I quit my job Friday.
I’ve been working at Jobster for nearly 3 years. I was hoping to make it 4, at least when I started out. I was under the delusion that I had gotten into an academic work cycle, with 4 years as the ideal milestone to make sure all systems were go and all motivations were in place. I made it 4 years at Avogadro/Openwave before deciding my time was up. This time I didn’t last 3.
There are plenty of reasons why I decided to end my tenure at Jobster, some of which I will reserve for a later date when my perspective is tempered by time. Certainly, my recent eye issues haven’t helped. And the resignations of Patrick and Ray this past week, with whom I started at Jobster back in July ‘04, weren’t exactly motivating me to stay on board. In the end, I think I lost track of exactly what problem we were trying to solve. I was pretty sure I understood it when I started: we were building an enterprise-quality application to help employers find better prospects with less effort. And I thought we were doing a pretty good job of that, at least for awhile.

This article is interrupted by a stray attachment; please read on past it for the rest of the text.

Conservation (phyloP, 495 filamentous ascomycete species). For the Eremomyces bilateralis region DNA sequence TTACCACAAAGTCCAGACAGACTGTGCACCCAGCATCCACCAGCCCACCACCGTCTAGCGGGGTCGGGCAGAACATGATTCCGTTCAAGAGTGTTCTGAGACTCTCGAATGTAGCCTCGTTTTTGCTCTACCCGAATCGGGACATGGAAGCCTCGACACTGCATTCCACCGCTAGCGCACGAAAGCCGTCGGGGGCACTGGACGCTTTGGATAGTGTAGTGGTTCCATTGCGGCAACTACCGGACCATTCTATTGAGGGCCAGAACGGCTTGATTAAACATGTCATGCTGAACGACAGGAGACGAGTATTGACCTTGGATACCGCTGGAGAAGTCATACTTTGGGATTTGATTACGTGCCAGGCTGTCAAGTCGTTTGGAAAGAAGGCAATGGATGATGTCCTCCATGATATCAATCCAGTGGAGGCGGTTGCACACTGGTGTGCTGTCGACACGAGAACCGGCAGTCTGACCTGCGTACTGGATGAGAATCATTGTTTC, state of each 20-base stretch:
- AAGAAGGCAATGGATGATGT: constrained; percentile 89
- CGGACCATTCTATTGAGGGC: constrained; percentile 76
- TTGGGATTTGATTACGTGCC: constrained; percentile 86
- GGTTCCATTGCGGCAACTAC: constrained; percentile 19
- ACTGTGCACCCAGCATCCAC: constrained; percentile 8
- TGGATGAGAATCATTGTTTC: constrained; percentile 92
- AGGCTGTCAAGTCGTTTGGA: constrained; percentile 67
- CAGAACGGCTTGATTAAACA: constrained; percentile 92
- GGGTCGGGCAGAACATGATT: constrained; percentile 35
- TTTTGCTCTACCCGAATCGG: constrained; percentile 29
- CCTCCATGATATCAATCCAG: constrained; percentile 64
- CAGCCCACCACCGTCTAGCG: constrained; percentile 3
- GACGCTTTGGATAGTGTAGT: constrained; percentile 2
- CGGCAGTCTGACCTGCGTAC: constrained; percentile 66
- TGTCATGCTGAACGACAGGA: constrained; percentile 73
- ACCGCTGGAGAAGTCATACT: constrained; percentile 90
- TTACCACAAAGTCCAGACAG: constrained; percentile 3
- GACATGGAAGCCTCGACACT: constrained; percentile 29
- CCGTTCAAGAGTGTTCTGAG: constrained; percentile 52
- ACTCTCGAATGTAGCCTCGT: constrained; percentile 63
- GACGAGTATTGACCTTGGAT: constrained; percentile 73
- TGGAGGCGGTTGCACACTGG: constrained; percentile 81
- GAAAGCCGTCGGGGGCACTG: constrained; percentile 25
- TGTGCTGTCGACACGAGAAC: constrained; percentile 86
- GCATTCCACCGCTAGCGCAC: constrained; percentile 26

The fox knows many things, but the hedgehog knows one big thing.
The theory was that great companies all had a hedgehog; they were very good at one thing. Over time, I think we lost track of that ideal, at least in the way I understood it. These days, Jobster does a lot of things. It still sells an enterprise sourcing app to big employers like Starbucks and Nike. But it also is a job search engine, a career site for small companies, a social networking site for jobseekers, and a free job board. I may have missed a few things. I don’t think anyone could claim that Jobster is really good at any one of these things. At least not today.
I’m sure there’s a new hedgehog in place that encompasses all of this functionality, and I’m sure there’s a strong plan in place to execute on it. But I think I got hung up on what I thought Jobster tried to be in the first place, not what it evolved in to. I fully admit I’m at fault for not keeping up-to-date on our changing vision. I think I got lost in the features.
That said, I’m pretty proud of what I accomplished during that time. Patrick, Ray, and I laid a foundation for the product that I think will remain for some time. I contributed to all aspects of the product, from build scripts to architectural design. I learned a ton during this time, both about the recruiting industry and about web application development. I made a lot of new friends, and I was able to work with many old ones.
But it’s time to move on.
In a subsequent post, I’ll talk about what opportunities I’m considering now. I’ve done enough ranting for tonight.